By the time I was in my 30s, I had hundreds of pages of stories and essays, but many of the publishing houses that put out the books I loved had gone under, or didn’t want a collection of short pieces by a writer they hadn’t yet heard of — so I needed to get published more in order for them to want to publish my work. Hm.
I kept trying, kept submitting my work, kept writing. I also started leading the writing groups, and took part time jobs to pay the bills. I spent my thirties and early 40s hustling. Hustling — it’s the only word I have for it now. There’s nothing new about hustle culture — any artist Of A Certain Age knows that. We’re meant to hustle ’til we make it, and then we can tell the stories about our hustling and how hard we worked and how bad we wanted it, and we can be inspirational and encouraging and also know that there’s success at the top of that hard-climbing, broken-rung ladder.
Every essay about failure is written by someone who found success. I didn’t fear failure in my thirties, even if I grieved. In my forties, though — in my mid-forties, when I saw 50 start to creep up on the horizon, I began to feel afraid. You’re not supposed to let yourself even contemplate the fact that you might not Make It — that’s what all the gurus and coaches and internet empowerment leaders say. How does that saying go? You can’t allow yourself the luxury of a negative thought.
I was still submitting my work, had written now 500+ pages of a novel and wanted to find a home for it — I’ve been working on that one since 2009 and shopping it for about five years, maybe more. We listen to the Colson Whiteheads and the other successful writers who tell us how many times they submitted their Great Work before an editor, a publishing house, decided to take a chance on it. And the truth is that after twenty-five years of putting your work out in front of strangers and asking them to help, asking them to want it, and having them say no, you can get fucking tired.
In my mid-forties, I went back to school for an MFA. I’m not entirely sure, now, that I can explain why I did that, as it left me even deeper in debt. But I came out on the other side with a project I was proud of, a “speculative memoir” that, also, I can’t get anyone to buy. At what point do you stop fighting that negative thought? The one that says, You’re not good at this and it doesn’t matter that you wanted to be a published author when you grew up because that little girl you were then didn’t know that she/you wouldn’t have what it takes to make it.
The adult comes into the room (in my head) and says, gently, And before you went back to school, you sold one book you are really proud of, and that is a real thing that sits on people’s shelves and even lives in some libraries. You became the thing you wanted to be in that moment, as soon as you held that physical book in your hands. And then you sold another book that didn’t come out in physical form but still matters! And then you published a third book that goes along with the first one. That’s not nothing. It’s more than not nothing. You do have what it takes. Somewhere inside yourself, you know that. And you write about things that are hard for a lot of people to deal with — things they are afraid to deal with — and so they don’t know how to hold your work. That doesn’t mean you aren’t a good writer. It means you have to keep going, because there are people waiting for your words —as you are waiting for the words of other writers who are struggling to get their work out there into the world, into the “marketplace.”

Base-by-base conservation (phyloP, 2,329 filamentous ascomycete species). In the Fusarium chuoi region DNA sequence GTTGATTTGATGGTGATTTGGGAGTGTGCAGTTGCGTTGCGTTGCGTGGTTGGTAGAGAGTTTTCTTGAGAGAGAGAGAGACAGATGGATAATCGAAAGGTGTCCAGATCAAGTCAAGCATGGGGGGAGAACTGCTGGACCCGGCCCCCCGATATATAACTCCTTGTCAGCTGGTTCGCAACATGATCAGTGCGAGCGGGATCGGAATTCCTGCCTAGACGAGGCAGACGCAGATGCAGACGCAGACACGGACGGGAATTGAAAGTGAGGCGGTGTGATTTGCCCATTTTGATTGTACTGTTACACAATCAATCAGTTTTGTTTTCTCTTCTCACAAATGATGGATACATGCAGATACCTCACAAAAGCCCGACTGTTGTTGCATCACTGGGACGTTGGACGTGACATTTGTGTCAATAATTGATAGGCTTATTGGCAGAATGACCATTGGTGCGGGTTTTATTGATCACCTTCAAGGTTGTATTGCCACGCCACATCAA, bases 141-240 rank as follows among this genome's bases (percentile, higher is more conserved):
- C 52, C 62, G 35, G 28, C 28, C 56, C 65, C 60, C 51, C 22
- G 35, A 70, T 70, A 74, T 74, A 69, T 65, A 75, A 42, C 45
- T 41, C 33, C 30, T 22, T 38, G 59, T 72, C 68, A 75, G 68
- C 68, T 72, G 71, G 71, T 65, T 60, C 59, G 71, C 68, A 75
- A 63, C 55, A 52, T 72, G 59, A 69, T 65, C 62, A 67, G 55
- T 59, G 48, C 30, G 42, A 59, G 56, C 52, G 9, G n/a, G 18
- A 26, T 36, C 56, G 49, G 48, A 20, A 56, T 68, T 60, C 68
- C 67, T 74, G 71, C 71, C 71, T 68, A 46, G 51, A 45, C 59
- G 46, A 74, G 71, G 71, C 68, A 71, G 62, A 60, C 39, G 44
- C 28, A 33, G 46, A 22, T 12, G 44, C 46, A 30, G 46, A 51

There’s so much more I want to do, as I begin (I hope) to emerge from this place of burnout and silence. This life is not an easy one — and “making it,” for most of us, doesn’t look like a huge book contract or tv rights or a deal with some streaming service or becoming an influencer for most of us. Maybe it’s just right if “making it” looks like is small successes and the chance to keep going, to build connection and community with others fighting the same or similar fight, who have been told that their voices are Too Much and they are too scary and their writing is too weird and they should just try and make their work look like everyone else’s so that readers will be more comfortable with it. But we who are too much know that we can’t do that.
I will pick up the reins again and I will keep going. I am still just writing, as I remember reading once in an essay about women writers when I was at the beginning of my journey. We don’t all succeed the same way. Sometimes success looks like the opportunity to get up and write again today, again today, after almost 30 years of getting up and writing nearly every day. That’s actually pretty amazing (I’m saying that to myself).
Maybe a book contract will come. Maybe I will be able to add more books to the shelf, next to Writing Ourselves Whole and Write to Restore, or virtually next to Night Hands. Maybe I won’t. What I believe now, though, is that it’s ok to stop hustling every now and again. Quitting doesn’t have to be forever. It can be for a moment, a month, or a year or two. Sometimes we have to let our hearts heal — that’s what I’ve needed to do. The pen is always there, next to the notebook, waiting and ready for us to pick it up and begin again, again.